One feature of the “Bolena” set is that the lower ring of the “O” was obscured by wall panels that moved into different formations depending on the dramatic needs of the staging. This provided opportunities for the protagonists to move swiftly from one scene to another, and for Hervey to lurk at doorways, with intent of hearing the conversations within.
Sondra Radvanovsky’s Anna
Radvanovsky’s performance was a series of vocal triumphs. If one were seeking a definition of a bravura performance, Radvanovsky’s Anna would be a splendid example. From her first act cabaletta Non v’ha sguardo cui sia dato to the final mad scene and then acceptance of her death, Radvanovsky was in total control of the stage every moment she sang. An imposing presence, she also proved to be an effective actor.
Oren Gradus’ Enrico
Oren Gradus is one of two members (along with Aaron Blake) appearing in both the original Dallas production and its Kennedy Center revival. He has become something of a Donizetti specialist, my having attended his performances in that composer’s roles in Dallas, Houston and San Francisco.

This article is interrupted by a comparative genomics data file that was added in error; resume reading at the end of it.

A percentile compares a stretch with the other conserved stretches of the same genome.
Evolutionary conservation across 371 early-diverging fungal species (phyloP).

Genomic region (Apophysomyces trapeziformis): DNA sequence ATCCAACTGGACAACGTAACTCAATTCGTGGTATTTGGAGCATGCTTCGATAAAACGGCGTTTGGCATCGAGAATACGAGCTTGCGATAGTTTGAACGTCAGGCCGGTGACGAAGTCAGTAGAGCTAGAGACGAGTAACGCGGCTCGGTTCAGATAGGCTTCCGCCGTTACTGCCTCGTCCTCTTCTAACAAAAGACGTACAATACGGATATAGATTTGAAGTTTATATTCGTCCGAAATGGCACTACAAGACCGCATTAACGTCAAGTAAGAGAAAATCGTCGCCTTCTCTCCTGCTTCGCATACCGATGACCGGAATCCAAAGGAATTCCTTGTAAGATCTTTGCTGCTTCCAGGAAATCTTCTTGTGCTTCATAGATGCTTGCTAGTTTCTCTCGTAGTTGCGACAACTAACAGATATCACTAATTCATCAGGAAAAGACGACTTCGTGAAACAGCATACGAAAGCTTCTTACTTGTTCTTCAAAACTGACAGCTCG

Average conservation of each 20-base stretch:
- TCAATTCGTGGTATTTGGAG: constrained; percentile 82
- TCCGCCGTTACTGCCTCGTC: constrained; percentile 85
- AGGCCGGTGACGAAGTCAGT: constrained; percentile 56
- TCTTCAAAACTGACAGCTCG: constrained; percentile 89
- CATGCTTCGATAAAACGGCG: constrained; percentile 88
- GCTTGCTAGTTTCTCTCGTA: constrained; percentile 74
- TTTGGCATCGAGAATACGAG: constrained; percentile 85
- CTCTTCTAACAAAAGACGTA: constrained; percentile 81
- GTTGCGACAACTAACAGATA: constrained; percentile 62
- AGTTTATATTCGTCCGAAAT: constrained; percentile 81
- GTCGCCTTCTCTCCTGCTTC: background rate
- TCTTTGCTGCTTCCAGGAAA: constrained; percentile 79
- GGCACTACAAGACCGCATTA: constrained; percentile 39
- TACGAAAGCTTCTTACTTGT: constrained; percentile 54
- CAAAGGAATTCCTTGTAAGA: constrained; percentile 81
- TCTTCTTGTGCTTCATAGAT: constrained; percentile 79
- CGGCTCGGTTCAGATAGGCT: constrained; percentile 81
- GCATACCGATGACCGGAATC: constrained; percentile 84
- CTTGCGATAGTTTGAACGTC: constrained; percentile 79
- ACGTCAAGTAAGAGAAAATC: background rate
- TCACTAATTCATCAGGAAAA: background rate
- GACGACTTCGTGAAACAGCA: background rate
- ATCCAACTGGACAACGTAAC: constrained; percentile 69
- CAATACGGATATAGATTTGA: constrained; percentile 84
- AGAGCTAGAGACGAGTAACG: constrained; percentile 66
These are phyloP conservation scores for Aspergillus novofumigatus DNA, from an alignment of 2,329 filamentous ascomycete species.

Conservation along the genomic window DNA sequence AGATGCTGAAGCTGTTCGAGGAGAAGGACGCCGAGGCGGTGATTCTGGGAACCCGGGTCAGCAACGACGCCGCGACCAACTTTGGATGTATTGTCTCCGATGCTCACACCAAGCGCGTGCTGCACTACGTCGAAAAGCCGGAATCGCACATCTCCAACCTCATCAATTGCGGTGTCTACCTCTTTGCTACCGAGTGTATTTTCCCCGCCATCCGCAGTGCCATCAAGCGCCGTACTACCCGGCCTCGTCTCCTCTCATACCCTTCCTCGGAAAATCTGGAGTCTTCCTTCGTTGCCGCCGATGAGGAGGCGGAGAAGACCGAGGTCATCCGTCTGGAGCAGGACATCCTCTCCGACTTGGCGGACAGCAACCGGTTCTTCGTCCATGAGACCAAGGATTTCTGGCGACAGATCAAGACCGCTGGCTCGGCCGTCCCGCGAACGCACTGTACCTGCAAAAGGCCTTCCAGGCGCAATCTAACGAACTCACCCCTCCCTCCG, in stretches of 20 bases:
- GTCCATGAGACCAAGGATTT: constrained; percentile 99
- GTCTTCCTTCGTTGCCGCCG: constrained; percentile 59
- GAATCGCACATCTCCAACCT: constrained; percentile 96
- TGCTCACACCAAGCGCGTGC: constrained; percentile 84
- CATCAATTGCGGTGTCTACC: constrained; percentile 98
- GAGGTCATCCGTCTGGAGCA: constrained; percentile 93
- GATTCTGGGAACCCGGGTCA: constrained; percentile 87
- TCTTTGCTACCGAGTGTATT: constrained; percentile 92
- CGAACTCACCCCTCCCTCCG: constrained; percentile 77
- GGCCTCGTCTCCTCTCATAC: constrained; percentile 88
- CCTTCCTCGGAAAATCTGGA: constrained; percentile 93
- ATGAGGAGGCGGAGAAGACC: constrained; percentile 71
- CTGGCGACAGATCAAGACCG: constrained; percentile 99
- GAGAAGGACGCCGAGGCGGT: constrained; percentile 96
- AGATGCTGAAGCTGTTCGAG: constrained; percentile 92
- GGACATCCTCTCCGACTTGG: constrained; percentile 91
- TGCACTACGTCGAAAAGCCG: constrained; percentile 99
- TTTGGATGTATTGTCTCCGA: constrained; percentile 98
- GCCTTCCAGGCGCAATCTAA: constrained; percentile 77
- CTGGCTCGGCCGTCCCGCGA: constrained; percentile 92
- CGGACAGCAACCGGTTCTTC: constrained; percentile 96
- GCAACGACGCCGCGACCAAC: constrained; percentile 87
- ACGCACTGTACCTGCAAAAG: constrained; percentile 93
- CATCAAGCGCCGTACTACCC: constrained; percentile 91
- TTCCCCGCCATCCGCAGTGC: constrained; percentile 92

Some students of the opera have concluded that Donizetti and Romani emphasized Henry’s love relationships and left issues of politics (obviously including religious politics) by the wayside. I wouldn’t concede to this viewpoint anyway, but Lawless’ is a loveless staging.
Gradus’ characterization of the King is appropriately manipulative and villainous, leaving the impression that he much prefers scheming and even carousing with his henchman, Hervey, to expending any effort in building a loving marriage.